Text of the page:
‘Donkey Whisperer’ Helps Create Tech That Translates Braying Into Speech

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Source: Mikael Buck/Merlin Entertainment

Source: Mikael Buck/Merlin Entertainment

If you love talking donkeys like the one Eddie Murphy voiced in the Shrek movies, or Winnie-the-Pooh‘s Eeyore, you’re in luck: new technology claims to translate donkeys’ braying into English.

Mark Ineson is the owner of Real Donkeys, a donkey riding service in Dewsbury, West Yorkshire in England. A self-proclaimed “donkey whisperer,” Ineson has been recruited by the entertainment group Merlin Events to help create this technology.

Ineson has studied and worked with donkeys for 20 years, and has developed an intuition for understanding what they are trying to communicate, based on the frequencies and vibrations of the noises they make, as well as their facial expressions.

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“[We] work very closely with them, day in day out, and pick up on their mannerisms, their emotions, what they’re thinking basically,” Ineson told Reuters.

Source: Reuters

Source: Reuters

Ineson worked with Merlin Events to help perfect a device that hangs below the donkeys’ jaw and translates the noises they make into simple sentences. The technology was put on display in London on Tuesday, when children were able to ride equipped donkeys around the Jubilee Gardens, and listen to them “talk” through headsets. The donkeys, named Carl, Sally, Danny, and Sony, were brought in from Ineson’s business.

The device was created by Design Works. Sean Miles, their head of production, admitted that “getting donkeys to talk was a whole new challenge for [them].”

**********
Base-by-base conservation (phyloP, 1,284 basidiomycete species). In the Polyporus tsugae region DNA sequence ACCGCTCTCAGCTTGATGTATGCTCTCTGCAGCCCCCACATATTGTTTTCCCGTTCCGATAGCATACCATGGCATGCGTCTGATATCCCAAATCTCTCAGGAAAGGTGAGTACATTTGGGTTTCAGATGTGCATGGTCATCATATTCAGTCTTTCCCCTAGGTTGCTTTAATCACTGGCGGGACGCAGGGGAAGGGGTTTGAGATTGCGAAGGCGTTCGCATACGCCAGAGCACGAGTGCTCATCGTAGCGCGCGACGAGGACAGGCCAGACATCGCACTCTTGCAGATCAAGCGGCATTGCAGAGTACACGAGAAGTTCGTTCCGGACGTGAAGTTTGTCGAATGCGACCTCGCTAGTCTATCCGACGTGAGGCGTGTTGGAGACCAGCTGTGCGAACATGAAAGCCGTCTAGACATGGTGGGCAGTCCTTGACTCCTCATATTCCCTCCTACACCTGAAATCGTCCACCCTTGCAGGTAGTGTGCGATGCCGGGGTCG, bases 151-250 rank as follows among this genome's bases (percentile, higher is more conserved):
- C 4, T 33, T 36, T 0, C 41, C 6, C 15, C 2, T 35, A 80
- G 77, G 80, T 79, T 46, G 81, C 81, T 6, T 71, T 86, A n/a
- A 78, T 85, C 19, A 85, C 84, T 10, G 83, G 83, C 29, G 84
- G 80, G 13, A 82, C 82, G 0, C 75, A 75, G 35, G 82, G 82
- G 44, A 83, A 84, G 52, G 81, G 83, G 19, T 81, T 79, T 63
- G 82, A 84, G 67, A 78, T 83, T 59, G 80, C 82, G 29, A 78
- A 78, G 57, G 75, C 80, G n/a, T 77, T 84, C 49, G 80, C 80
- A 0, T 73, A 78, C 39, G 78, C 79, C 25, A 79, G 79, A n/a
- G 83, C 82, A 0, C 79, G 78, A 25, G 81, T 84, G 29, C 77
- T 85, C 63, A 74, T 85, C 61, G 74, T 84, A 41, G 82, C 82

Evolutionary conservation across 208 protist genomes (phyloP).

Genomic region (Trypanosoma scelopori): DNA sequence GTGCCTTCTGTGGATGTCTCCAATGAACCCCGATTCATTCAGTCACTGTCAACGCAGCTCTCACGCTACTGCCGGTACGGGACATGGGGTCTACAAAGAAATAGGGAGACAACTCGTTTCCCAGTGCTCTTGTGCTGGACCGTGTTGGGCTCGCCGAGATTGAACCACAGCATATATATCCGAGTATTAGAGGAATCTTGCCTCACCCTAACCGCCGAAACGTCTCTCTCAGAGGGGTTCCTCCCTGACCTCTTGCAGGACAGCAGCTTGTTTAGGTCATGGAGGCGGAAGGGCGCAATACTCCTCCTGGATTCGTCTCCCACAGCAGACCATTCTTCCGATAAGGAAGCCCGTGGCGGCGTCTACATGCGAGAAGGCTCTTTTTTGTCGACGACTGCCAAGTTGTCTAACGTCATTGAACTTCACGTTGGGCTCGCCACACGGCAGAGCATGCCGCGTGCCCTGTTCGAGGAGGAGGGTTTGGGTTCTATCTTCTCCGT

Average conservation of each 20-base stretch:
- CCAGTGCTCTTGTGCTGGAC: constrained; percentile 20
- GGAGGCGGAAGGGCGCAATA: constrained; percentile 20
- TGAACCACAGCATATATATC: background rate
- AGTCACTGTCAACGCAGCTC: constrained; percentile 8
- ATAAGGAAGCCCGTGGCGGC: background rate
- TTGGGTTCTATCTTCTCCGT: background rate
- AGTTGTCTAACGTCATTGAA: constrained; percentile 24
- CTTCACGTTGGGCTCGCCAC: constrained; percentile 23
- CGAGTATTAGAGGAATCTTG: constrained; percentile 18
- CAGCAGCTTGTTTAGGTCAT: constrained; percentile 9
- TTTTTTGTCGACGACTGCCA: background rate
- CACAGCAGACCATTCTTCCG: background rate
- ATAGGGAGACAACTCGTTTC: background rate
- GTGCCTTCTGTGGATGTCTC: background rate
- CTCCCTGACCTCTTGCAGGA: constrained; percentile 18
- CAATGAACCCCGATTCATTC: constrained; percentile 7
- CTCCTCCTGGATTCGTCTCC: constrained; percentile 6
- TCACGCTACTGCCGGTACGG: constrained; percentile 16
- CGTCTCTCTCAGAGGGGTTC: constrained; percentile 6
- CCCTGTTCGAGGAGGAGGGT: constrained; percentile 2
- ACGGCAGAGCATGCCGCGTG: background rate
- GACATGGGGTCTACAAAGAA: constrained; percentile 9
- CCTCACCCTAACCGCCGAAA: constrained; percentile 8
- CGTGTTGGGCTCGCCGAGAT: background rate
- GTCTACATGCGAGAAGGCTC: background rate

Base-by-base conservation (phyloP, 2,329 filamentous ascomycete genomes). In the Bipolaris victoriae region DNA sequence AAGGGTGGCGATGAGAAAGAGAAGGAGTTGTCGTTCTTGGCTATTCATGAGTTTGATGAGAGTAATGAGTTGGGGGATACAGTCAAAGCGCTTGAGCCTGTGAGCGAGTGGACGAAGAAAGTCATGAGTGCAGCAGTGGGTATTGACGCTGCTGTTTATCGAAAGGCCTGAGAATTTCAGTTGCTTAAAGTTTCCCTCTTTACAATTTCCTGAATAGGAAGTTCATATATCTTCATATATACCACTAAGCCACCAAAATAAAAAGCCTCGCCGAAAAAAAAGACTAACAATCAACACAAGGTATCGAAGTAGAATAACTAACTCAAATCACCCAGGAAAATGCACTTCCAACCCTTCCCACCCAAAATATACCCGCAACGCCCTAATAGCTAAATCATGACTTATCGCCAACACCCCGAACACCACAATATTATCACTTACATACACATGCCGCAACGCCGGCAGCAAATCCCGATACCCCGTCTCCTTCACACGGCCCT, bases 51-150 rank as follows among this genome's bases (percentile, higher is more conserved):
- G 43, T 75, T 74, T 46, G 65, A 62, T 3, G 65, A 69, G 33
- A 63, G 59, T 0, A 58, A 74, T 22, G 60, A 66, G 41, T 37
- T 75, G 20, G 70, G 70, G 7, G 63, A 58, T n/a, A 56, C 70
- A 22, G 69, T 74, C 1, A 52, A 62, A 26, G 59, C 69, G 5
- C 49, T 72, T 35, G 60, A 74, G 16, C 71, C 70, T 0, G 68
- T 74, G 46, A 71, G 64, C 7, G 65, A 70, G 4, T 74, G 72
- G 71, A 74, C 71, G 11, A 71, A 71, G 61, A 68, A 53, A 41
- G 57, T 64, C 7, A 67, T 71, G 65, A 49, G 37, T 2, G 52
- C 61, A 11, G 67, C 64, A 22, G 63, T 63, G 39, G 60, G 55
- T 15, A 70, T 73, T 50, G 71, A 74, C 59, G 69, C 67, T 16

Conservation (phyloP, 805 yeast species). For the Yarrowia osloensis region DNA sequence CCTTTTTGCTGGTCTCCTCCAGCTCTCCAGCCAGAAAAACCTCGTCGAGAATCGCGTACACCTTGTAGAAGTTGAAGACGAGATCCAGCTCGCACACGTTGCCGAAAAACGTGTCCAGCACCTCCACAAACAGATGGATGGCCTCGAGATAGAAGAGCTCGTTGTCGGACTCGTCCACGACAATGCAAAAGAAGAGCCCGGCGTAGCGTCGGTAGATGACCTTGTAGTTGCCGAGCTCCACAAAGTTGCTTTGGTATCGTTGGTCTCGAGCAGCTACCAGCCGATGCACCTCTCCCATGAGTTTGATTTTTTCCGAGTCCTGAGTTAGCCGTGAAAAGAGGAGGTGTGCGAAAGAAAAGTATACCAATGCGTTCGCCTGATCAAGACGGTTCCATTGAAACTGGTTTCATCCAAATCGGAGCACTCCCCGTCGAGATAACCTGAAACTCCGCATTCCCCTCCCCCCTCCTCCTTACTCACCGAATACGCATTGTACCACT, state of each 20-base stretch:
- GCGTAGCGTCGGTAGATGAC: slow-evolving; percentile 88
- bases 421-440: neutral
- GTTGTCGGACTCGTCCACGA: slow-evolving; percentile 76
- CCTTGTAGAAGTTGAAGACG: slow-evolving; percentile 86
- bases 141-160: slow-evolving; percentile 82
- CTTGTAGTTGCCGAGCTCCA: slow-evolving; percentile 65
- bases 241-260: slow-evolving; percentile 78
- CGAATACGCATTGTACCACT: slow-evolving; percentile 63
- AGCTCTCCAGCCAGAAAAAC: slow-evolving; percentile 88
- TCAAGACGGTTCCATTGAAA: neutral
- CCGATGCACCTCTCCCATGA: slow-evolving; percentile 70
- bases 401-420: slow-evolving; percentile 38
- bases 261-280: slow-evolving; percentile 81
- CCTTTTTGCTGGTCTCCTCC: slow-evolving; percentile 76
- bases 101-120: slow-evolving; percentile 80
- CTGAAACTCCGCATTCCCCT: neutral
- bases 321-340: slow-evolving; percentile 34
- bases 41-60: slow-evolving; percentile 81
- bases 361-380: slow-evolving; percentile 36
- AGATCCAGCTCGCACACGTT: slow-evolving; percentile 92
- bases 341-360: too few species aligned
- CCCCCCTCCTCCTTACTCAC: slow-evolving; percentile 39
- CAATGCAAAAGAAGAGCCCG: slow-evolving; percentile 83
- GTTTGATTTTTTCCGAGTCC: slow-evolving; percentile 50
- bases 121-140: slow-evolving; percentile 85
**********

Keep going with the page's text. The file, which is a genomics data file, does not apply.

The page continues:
“While the technology that identifies sounds as a trigger was relatively achievable, figuring out the animals’ emotions was much harder,” he said. “For this part, we were able to work with Mark […] to get a gauge on the animals’ emotional responses and ultimately create a piece of technology that is very intuitive to what the donkeys are communicating.”

The event, which ended on Thursday, has drawn criticism for what some perceive is animal exploitation. Meanwhile, Ineson states on his website, “I love my donkeys very much and would never swop (sic) them for the world.”

This isn’t the first we’ve heard about technologies that help us understand our animal companions. Earlier this month, another company unveiled a dog harness that changes color according to a puppy’s emotions.

When used wisely and cautiously, these gadgets could helps us better respond to animals’ needs.

Source: Mikael Buck/Merlin Entertainment

Source: Mikael Buck/Merlin Entertainment

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